The Gulf Between Homeownership and Family Homelessness
We can all agree that keeping a roof over one’s head is more expensive than ever whether you are looking to buy a home or rent, but renters face the most challenges.
At one end of the spectrum are higher-income earners and investors who have been fueling the housing market, as they took advantage of low interest rates and earnings that kept up with, or surpassed, inflation.
Homeowners get to build wealth through equity and it’s been nothing but good news during this most recent housing boom, especially in places like the Boston area.
Now that inflation has taken a foothold in the country, some housing market analysts believe that a cooling off of the hot nationwide housing market is coming, due to rising interest rates, as evidenced by the number of mortgage application cancellations. As mortgage rates have risen, prospective buyers are concerned about needing higher down payments and larger monthly mortgage obligations. According to the real estate firm Redfin, mortgage application cancellations went up to 15% in June.
At the other end of the housing spectrum are those who were formerly homeless and are now looking to transition out of shelter into housing. They are looking to rent apartments, usually 2-bedrooms in the case of families working with Hildebrand. The recently released The State of the Nation’s Housing 2022 report, by the Joint Center for Housing Studies of Harvard University, noted that not only have housing prices continued to rise but that nationally, the rents in professionally-managed properties rose 12% in the first quarter of this year. This has put a strain on Hildebrand’s ability to move families out of shelter and into affordable permanent housing. Concurrently, now that pandemic relief programs have faded and fears of contracting COVID-19 in congregate living are waning, we are seeing the strain on the other end of the housing spectrum – emergency shelter – as more families seeking shelter come to Hildebrand and need us to guide them through realistic housing options.
Although we do have formerly homeless families who are now homeowners, our focus is on those families who are transitioning from shelter and looking for affordable apartments. Even more to the point, most will need to find subsidized housing because heads of households in Hildebrand shelters, working full-time, made an average of $16.79 per hour over the last quarter. According to the National Low Income Housing Coalition, to afford the fair market rent for a 2-bedroom in Boston in 2021, one would have to pay $2,336 and need to earn $44.92 per hour. This is on par with what the U.S. Department of Housing and Urban Development (HUD) established as the fair market rents (FMR) for rental units in the Boston-Cambridge-Quincy area of $2,339 for 2022. In 2015, HUD set the rent it would pay for a 2-bedroom unit at $1,494. In 2022, it is $2,399. This means that rents jumped over $1,000/month in this 7-year period. This also explains why families at the lowest end of the economic spectrum remain trapped at the bottom of the housing ecosystem: their wages simply cannot keep up with rising rents.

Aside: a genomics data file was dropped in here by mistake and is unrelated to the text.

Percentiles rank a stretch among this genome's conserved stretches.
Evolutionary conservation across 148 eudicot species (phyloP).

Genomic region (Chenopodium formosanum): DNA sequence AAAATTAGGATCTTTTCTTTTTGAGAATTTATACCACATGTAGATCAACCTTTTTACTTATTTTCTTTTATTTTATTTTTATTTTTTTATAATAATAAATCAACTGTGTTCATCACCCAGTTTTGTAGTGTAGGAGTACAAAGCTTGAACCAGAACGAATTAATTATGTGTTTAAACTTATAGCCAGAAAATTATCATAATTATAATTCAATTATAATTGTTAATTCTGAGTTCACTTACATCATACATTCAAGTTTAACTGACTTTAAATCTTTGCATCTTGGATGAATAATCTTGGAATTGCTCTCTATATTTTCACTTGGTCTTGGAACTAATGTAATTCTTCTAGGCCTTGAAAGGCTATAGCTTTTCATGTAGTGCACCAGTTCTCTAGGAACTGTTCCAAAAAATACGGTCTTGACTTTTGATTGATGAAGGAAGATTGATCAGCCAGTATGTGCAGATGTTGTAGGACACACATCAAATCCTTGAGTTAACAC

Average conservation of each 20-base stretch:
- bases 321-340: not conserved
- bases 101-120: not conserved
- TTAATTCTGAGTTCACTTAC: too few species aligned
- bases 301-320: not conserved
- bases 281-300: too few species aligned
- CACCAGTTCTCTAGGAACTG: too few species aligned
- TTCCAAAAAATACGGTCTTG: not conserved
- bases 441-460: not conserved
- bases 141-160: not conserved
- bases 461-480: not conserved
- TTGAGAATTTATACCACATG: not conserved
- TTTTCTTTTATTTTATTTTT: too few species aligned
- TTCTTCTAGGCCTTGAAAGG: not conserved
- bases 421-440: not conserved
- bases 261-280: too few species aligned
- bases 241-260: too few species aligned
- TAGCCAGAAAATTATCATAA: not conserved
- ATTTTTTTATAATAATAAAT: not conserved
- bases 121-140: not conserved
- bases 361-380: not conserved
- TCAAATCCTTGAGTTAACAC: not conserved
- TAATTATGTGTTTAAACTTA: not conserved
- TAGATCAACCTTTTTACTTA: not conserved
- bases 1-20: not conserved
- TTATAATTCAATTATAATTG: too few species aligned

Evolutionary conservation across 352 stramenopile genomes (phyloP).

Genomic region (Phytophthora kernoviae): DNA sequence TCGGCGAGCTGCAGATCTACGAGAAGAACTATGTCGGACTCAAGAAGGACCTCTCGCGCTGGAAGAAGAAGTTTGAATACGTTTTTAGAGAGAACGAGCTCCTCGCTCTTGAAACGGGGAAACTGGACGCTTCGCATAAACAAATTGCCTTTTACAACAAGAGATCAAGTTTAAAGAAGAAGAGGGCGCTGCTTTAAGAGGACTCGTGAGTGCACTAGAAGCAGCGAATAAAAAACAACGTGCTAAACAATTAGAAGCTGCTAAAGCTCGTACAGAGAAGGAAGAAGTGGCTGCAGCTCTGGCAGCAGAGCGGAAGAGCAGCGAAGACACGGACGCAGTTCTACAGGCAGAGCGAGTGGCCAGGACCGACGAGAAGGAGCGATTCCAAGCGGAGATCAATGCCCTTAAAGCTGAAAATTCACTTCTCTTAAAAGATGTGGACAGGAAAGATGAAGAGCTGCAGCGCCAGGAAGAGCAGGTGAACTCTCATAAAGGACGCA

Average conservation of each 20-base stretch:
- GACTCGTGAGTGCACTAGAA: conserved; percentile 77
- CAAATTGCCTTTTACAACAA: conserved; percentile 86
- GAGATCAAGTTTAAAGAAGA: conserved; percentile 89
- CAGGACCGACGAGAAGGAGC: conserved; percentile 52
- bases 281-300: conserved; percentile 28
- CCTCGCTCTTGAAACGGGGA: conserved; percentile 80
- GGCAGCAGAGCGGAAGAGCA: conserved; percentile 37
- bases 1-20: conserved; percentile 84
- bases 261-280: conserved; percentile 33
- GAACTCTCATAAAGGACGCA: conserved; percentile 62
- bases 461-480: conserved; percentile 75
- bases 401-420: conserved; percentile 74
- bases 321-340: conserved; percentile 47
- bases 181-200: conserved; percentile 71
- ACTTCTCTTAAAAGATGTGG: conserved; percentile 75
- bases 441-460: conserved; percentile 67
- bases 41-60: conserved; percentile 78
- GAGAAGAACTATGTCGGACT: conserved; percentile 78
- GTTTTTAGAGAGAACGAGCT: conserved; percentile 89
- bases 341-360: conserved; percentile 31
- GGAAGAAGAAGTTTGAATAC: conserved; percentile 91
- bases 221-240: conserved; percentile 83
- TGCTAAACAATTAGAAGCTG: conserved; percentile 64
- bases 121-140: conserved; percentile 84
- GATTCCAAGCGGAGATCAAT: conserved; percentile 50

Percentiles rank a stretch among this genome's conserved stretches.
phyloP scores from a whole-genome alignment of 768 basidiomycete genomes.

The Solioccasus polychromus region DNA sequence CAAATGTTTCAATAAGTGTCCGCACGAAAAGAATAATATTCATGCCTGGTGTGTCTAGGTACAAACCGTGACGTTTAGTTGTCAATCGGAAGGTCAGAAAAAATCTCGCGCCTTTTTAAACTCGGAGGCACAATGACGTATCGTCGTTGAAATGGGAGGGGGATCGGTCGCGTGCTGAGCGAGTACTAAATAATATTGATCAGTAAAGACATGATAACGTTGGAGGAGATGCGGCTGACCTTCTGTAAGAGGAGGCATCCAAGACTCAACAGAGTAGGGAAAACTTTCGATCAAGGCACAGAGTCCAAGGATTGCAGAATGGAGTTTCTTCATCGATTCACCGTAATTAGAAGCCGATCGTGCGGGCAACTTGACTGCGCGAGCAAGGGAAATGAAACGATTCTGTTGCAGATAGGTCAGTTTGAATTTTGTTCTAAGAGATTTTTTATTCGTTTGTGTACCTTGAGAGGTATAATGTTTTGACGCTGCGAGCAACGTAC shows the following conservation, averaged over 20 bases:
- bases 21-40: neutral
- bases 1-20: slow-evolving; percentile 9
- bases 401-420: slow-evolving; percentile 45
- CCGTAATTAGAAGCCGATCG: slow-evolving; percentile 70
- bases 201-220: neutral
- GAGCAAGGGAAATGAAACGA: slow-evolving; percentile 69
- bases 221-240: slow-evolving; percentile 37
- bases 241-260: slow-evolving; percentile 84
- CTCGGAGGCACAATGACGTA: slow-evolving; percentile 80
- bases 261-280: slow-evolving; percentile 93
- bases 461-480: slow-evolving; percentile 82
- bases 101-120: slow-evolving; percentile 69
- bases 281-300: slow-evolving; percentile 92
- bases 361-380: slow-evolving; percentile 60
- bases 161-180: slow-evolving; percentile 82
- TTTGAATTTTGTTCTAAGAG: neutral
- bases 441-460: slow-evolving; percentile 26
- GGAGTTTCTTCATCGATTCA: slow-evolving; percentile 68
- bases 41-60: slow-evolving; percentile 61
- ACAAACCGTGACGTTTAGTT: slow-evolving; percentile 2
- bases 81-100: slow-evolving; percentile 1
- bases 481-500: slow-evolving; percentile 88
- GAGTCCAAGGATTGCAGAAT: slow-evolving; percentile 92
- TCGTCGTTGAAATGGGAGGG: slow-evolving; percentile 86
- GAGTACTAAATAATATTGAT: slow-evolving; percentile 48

Hildebrand recently purchased an 11-unit building in Dorchester that will double our permanent housing portfolio to 22 units, and keep affordable housing at the forefront of Hildebrand’s efforts to disrupt the systems that lead to poverty and homelessness. This includes even stronger advocacy and raising awareness of the factors that lead to homelessness.
We must remain committed to increasing the supply of affordable housing, expanding supports for families to search for and find permanent, affordable homes, and to do even more to keep families from falling into homelessness. Affordable housing is and should continue to be a primary focus, but so should access to affordable healthcare and mental health services; livable wages; and more easily accessible pathways out of poverty (e.g., through higher education and training programs) and domestic violence. These are key factors that put families on a path to homelessness rather than home ownership, and keep the gulf wide between opportunity and reality.